I provided a webinar covering the fundamentals of creating a quiz using Adobe Captivate on November 16, 2017. There are a number of options available when creating a quiz using Captivate. Since these webinars are limited to one hour in duration, I decided to split the creation of a quiz from the inclusion of a quiz into a learning management system (such as Moodle). The second part will be covered in a later webinar.
This webinar is part of an ongoing series I am presenting on Adobe Captivate. For those who are interested in earlier sessions, you will find links below.
- Overview of using Captivate to record a video (March, 2017)
- Creating responsive eLearning assets with Captivate (April, 2017)
- Personalizing Captivate (May, 2017)
- Captivate software simulations (June, 2017)
- Captivate branching (September, 2017)
So, what does it take to create a quiz in Captivate? In addition to the materials provided during the webinar, I will provide some screen captures and examples in this article as well.
As a reminder, I am using the latest version of Captivate. If you choose to download and work with the examples I provide, you will need this latest version. You can always obtain a free trial from the Adobe site. Keep in mind that if you choose to work with the free trial, your output/ learning modules will have an expiration date. That is removed when you have purchased the software. Of course, you will have to republish your work (after purchase) to remove the expiration date from any published learning assets.
Let’s review the fundamentals of creating a quiz first. Obviously, you will need to create a new project in Captivate (perhaps a responsive project). You then have the ability to add quiz questions.
Let’s examine the question slide first. You have the option of a number of different question types. As a general rule, I rend to avoid the true/ false type questions (since you have a 50% chance of being correct with a guess) along with the fill in the blank type questions (as there are often a number of possible answers and I may not think of all of them). For example, who is pictured on the U.S. $5 note? President Lincoln, Abraham Lincoln, President Abraham Lincoln, Honest Abe would be a few of the possible answers. Personally, I find it easier to focus on the other types of questions. Here are the present possibilities. If you check one of the boxes, you can then indicate the number of question slides and whether they are graded or not.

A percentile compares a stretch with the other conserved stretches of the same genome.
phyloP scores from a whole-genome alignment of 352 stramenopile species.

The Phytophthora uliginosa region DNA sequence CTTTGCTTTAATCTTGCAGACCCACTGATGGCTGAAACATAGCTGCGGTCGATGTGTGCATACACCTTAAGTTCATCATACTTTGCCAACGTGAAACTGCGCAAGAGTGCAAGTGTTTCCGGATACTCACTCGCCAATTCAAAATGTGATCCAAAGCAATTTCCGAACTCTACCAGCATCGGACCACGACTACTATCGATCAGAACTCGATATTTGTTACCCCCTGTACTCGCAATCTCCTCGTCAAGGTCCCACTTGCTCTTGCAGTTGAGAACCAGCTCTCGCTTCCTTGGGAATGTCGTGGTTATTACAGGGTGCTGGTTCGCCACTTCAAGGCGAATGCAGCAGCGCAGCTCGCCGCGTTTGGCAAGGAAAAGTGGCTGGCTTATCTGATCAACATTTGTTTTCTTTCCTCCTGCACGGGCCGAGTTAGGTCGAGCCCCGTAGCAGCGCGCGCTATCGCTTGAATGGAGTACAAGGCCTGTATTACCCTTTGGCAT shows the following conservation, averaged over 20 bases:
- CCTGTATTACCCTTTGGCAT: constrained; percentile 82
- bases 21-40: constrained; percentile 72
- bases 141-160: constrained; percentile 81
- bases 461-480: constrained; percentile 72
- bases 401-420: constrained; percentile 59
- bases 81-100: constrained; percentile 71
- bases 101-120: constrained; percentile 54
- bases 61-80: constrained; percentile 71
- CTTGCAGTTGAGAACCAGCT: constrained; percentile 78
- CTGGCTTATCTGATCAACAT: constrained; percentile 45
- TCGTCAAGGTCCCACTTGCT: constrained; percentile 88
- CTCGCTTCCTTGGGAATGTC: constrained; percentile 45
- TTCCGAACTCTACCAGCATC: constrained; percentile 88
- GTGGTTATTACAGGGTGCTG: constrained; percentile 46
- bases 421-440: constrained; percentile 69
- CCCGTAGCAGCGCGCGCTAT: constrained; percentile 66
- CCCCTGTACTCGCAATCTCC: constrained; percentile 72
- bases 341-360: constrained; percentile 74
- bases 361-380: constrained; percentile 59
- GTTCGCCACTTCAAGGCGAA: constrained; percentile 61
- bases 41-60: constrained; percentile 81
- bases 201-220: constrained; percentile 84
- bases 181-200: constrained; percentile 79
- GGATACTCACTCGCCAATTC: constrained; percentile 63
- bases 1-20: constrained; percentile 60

If we choose a multiple choice question, there are many associated properties. Many of these apply to any of the question types. Let’s examine a few of the properties. You can control the number of possible answers (4 in the screen capture below). The default is 2 and you can click on the number to change it. You can also control whether there is only one correct answer or multiple correct answers. You can assign points and penalty points (associated with wrong answers). You can also control whether the numbering is letters, numbers and so forth. You can also include a time limit, additional buttons, and control what happens on student success and the number of attempts.
Matching allows you to provide terms and definitions (and indicate which is correct). You also have similar options in terms of the total number of items and more.
There are other question types such as hot spots (where one must click on an image or part of an image), sequence (where one must drag and drop items to arrange them in a certain sequence) and so forth.